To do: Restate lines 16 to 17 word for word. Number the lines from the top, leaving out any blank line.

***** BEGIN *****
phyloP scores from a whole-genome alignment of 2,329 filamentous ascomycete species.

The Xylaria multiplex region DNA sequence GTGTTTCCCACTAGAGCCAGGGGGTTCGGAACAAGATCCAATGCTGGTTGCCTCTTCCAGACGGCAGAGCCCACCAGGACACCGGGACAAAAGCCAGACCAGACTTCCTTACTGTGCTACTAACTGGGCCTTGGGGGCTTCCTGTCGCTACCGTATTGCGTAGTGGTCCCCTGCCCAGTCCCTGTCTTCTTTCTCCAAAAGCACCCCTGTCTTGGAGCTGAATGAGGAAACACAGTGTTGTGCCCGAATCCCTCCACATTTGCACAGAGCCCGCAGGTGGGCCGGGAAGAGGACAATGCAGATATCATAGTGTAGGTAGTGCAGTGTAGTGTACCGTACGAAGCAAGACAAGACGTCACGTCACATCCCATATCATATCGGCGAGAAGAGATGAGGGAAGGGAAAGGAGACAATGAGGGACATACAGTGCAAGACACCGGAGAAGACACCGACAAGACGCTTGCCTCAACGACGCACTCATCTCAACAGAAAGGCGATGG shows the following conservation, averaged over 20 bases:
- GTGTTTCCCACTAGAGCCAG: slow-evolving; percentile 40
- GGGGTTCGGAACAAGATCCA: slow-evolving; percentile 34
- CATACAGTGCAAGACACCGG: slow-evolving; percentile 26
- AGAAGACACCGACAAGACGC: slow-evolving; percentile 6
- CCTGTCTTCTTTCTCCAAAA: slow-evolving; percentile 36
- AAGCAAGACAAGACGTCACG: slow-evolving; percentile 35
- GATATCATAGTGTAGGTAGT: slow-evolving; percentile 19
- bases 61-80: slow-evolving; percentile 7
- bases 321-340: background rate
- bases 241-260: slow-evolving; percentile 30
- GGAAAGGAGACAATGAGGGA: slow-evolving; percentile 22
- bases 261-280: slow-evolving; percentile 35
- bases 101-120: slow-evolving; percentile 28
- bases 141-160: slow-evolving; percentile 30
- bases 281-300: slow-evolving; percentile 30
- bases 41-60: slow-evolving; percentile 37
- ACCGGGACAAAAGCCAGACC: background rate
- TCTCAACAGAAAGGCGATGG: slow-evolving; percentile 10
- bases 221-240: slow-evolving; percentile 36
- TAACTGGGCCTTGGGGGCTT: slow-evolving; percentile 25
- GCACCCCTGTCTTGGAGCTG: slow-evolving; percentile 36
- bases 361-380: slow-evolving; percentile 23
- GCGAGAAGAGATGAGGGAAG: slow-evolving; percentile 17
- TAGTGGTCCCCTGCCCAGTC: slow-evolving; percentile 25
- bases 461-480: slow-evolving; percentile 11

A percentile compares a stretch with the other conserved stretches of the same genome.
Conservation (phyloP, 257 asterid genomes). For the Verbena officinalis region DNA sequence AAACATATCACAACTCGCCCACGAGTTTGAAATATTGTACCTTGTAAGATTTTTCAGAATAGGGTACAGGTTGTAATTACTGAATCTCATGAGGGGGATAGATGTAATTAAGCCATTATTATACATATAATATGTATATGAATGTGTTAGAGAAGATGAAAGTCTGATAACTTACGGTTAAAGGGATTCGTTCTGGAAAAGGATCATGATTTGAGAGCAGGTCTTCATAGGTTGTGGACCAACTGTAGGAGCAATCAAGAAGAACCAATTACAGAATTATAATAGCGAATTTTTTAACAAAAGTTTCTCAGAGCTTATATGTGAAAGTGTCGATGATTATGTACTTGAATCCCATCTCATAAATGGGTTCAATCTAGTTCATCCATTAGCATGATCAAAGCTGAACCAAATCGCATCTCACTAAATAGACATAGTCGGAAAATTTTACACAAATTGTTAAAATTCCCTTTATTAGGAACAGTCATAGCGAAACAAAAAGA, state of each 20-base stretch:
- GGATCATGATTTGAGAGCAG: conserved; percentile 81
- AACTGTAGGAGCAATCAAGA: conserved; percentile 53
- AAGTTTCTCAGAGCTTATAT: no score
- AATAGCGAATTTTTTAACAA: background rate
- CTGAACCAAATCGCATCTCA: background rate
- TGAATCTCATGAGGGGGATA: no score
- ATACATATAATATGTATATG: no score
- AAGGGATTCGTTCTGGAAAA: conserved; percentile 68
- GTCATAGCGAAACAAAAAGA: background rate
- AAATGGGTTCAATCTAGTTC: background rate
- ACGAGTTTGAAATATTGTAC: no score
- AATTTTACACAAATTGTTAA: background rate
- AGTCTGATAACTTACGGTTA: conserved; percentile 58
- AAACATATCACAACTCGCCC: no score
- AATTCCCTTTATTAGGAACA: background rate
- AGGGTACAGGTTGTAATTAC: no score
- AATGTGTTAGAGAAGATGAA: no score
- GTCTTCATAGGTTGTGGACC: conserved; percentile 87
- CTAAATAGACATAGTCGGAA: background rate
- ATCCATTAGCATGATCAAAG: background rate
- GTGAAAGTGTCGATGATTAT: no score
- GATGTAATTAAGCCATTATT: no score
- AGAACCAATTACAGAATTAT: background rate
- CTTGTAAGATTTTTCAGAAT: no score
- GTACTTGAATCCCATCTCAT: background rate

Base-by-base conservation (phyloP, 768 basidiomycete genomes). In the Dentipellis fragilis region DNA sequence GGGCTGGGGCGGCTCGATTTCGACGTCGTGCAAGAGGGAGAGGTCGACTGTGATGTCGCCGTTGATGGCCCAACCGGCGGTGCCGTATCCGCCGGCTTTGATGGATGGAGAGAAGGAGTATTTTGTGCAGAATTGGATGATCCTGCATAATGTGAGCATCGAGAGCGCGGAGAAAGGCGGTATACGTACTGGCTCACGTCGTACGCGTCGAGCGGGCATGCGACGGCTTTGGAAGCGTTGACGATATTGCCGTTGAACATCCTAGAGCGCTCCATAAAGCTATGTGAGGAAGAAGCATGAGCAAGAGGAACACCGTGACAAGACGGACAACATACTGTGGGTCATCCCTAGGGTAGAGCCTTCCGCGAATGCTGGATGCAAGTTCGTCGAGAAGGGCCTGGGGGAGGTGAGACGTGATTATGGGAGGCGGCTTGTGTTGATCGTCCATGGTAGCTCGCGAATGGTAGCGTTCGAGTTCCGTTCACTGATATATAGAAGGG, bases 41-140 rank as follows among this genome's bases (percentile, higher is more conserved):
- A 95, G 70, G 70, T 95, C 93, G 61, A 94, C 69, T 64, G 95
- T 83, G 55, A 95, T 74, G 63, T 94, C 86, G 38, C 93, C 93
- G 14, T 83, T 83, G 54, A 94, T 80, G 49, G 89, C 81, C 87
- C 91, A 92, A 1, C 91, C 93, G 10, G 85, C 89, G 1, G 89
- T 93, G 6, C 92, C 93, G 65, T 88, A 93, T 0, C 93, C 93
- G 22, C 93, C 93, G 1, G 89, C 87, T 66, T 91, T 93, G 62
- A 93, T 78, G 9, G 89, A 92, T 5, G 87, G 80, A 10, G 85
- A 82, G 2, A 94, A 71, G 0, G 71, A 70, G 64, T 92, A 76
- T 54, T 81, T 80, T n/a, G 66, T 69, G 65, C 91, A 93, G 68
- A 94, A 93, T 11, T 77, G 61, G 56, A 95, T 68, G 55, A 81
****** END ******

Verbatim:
- bases 141-160: slow-evolving; percentile 30
- bases 281-300: slow-evolving; percentile 30